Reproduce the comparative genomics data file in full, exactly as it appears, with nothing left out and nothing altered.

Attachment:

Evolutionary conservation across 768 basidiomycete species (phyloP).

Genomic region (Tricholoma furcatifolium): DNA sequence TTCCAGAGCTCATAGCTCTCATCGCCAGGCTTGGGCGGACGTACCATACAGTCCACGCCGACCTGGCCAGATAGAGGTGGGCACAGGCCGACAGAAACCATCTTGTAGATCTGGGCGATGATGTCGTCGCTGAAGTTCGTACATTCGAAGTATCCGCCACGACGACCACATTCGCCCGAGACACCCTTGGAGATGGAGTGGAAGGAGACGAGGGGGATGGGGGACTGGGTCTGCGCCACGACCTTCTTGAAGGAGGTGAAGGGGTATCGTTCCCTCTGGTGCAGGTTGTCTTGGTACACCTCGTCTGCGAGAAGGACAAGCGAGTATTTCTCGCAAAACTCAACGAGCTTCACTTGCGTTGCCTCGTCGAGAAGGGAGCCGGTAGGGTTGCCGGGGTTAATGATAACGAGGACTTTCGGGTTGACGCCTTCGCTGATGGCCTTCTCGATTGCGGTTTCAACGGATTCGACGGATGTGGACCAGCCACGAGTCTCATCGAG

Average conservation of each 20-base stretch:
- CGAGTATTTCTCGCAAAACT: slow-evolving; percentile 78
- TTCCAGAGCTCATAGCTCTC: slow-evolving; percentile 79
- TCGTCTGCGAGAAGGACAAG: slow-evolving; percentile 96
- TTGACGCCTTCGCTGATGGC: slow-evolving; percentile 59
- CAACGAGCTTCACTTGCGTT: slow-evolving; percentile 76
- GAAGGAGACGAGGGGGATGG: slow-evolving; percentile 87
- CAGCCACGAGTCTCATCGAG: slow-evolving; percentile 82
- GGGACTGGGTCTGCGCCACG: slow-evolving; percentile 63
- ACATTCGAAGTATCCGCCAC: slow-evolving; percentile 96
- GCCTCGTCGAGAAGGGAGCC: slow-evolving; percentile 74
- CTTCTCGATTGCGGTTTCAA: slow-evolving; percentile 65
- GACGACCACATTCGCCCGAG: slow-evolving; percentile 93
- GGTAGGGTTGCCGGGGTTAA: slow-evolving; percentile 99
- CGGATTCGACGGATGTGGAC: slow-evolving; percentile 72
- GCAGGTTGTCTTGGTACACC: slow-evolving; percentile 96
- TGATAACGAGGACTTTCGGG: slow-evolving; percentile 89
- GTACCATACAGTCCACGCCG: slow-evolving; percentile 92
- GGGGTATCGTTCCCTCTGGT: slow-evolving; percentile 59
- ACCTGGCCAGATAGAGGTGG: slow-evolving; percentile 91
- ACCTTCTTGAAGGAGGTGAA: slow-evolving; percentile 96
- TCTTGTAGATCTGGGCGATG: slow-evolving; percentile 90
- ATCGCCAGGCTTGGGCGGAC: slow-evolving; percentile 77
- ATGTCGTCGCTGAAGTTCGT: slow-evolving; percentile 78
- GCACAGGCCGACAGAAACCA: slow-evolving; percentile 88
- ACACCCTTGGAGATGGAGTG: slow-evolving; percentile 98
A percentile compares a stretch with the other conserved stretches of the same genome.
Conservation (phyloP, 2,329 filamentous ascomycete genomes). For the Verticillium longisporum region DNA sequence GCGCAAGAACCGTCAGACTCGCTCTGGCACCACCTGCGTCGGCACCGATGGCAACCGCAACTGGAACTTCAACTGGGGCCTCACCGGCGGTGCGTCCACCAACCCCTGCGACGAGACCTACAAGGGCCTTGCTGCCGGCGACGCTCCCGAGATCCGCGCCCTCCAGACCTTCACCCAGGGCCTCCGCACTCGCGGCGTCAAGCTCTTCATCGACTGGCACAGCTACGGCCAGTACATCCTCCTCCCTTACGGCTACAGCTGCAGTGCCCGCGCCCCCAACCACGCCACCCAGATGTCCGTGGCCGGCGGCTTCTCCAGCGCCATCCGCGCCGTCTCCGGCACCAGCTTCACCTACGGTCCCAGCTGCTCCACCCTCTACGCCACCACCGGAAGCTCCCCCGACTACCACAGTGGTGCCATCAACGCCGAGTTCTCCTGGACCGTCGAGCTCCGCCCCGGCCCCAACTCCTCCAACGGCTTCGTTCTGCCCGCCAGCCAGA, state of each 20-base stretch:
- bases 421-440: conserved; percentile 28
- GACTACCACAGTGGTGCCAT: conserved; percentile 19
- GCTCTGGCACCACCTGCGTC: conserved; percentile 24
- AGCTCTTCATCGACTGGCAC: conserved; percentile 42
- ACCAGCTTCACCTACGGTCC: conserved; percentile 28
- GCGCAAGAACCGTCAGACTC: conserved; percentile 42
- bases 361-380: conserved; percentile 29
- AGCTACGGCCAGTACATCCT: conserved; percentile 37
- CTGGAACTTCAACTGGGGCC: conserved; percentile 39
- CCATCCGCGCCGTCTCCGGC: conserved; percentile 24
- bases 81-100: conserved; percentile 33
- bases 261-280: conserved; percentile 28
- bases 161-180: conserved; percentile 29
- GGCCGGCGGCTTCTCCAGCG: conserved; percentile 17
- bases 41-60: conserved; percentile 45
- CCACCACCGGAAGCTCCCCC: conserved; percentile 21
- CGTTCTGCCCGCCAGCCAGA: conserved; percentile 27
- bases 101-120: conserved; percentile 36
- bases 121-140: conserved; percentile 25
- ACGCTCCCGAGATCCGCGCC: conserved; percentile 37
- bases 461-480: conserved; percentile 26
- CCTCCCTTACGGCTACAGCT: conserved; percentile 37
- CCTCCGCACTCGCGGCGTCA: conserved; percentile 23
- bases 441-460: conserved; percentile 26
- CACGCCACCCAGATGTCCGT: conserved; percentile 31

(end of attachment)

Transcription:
Evolutionary conservation across 768 basidiomycete species (phyloP).

Genomic region (Tricholoma furcatifolium): DNA sequence TTCCAGAGCTCATAGCTCTCATCGCCAGGCTTGGGCGGACGTACCATACAGTCCACGCCGACCTGGCCAGATAGAGGTGGGCACAGGCCGACAGAAACCATCTTGTAGATCTGGGCGATGATGTCGTCGCTGAAGTTCGTACATTCGAAGTATCCGCCACGACGACCACATTCGCCCGAGACACCCTTGGAGATGGAGTGGAAGGAGACGAGGGGGATGGGGGACTGGGTCTGCGCCACGACCTTCTTGAAGGAGGTGAAGGGGTATCGTTCCCTCTGGTGCAGGTTGTCTTGGTACACCTCGTCTGCGAGAAGGACAAGCGAGTATTTCTCGCAAAACTCAACGAGCTTCACTTGCGTTGCCTCGTCGAGAAGGGAGCCGGTAGGGTTGCCGGGGTTAATGATAACGAGGACTTTCGGGTTGACGCCTTCGCTGATGGCCTTCTCGATTGCGGTTTCAACGGATTCGACGGATGTGGACCAGCCACGAGTCTCATCGAG

Average conservation of each 20-base stretch:
- CGAGTATTTCTCGCAAAACT: slow-evolving; percentile 78
- TTCCAGAGCTCATAGCTCTC: slow-evolving; percentile 79
- TCGTCTGCGAGAAGGACAAG: slow-evolving; percentile 96
- TTGACGCCTTCGCTGATGGC: slow-evolving; percentile 59
- CAACGAGCTTCACTTGCGTT: slow-evolving; percentile 76
- GAAGGAGACGAGGGGGATGG: slow-evolving; percentile 87
- CAGCCACGAGTCTCATCGAG: slow-evolving; percentile 82
- GGGACTGGGTCTGCGCCACG: slow-evolving; percentile 63
- ACATTCGAAGTATCCGCCAC: slow-evolving; percentile 96
- GCCTCGTCGAGAAGGGAGCC: slow-evolving; percentile 74
- CTTCTCGATTGCGGTTTCAA: slow-evolving; percentile 65
- GACGACCACATTCGCCCGAG: slow-evolving; percentile 93
- GGTAGGGTTGCCGGGGTTAA: slow-evolving; percentile 99
- CGGATTCGACGGATGTGGAC: slow-evolving; percentile 72
- GCAGGTTGTCTTGGTACACC: slow-evolving; percentile 96
- TGATAACGAGGACTTTCGGG: slow-evolving; percentile 89
- GTACCATACAGTCCACGCCG: slow-evolving; percentile 92
- GGGGTATCGTTCCCTCTGGT: slow-evolving; percentile 59
- ACCTGGCCAGATAGAGGTGG: slow-evolving; percentile 91
- ACCTTCTTGAAGGAGGTGAA: slow-evolving; percentile 96
- TCTTGTAGATCTGGGCGATG: slow-evolving; percentile 90
- ATCGCCAGGCTTGGGCGGAC: slow-evolving; percentile 77
- ATGTCGTCGCTGAAGTTCGT: slow-evolving; percentile 78
- GCACAGGCCGACAGAAACCA: slow-evolving; percentile 88
- ACACCCTTGGAGATGGAGTG: slow-evolving; percentile 98
A percentile compares a stretch with the other conserved stretches of the same genome.
Conservation (phyloP, 2,329 filamentous ascomycete genomes). For the Verticillium longisporum region DNA sequence GCGCAAGAACCGTCAGACTCGCTCTGGCACCACCTGCGTCGGCACCGATGGCAACCGCAACTGGAACTTCAACTGGGGCCTCACCGGCGGTGCGTCCACCAACCCCTGCGACGAGACCTACAAGGGCCTTGCTGCCGGCGACGCTCCCGAGATCCGCGCCCTCCAGACCTTCACCCAGGGCCTCCGCACTCGCGGCGTCAAGCTCTTCATCGACTGGCACAGCTACGGCCAGTACATCCTCCTCCCTTACGGCTACAGCTGCAGTGCCCGCGCCCCCAACCACGCCACCCAGATGTCCGTGGCCGGCGGCTTCTCCAGCGCCATCCGCGCCGTCTCCGGCACCAGCTTCACCTACGGTCCCAGCTGCTCCACCCTCTACGCCACCACCGGAAGCTCCCCCGACTACCACAGTGGTGCCATCAACGCCGAGTTCTCCTGGACCGTCGAGCTCCGCCCCGGCCCCAACTCCTCCAACGGCTTCGTTCTGCCCGCCAGCCAGA, state of each 20-base stretch:
- bases 421-440: conserved; percentile 28
- GACTACCACAGTGGTGCCAT: conserved; percentile 19
- GCTCTGGCACCACCTGCGTC: conserved; percentile 24
- AGCTCTTCATCGACTGGCAC: conserved; percentile 42
- ACCAGCTTCACCTACGGTCC: conserved; percentile 28
- GCGCAAGAACCGTCAGACTC: conserved; percentile 42
- bases 361-380: conserved; percentile 29
- AGCTACGGCCAGTACATCCT: conserved; percentile 37
- CTGGAACTTCAACTGGGGCC: conserved; percentile 39
- CCATCCGCGCCGTCTCCGGC: conserved; percentile 24
- bases 81-100: conserved; percentile 33
- bases 261-280: conserved; percentile 28
- bases 161-180: conserved; percentile 29
- GGCCGGCGGCTTCTCCAGCG: conserved; percentile 17
- bases 41-60: conserved; percentile 45
- CCACCACCGGAAGCTCCCCC: conserved; percentile 21
- CGTTCTGCCCGCCAGCCAGA: conserved; percentile 27
- bases 101-120: conserved; percentile 36
- bases 121-140: conserved; percentile 25
- ACGCTCCCGAGATCCGCGCC: conserved; percentile 37
- bases 461-480: conserved; percentile 26
- CCTCCCTTACGGCTACAGCT: conserved; percentile 37
- CCTCCGCACTCGCGGCGTCA: conserved; percentile 23
- bases 441-460: conserved; percentile 26
- CACGCCACCCAGATGTCCGT: conserved; percentile 31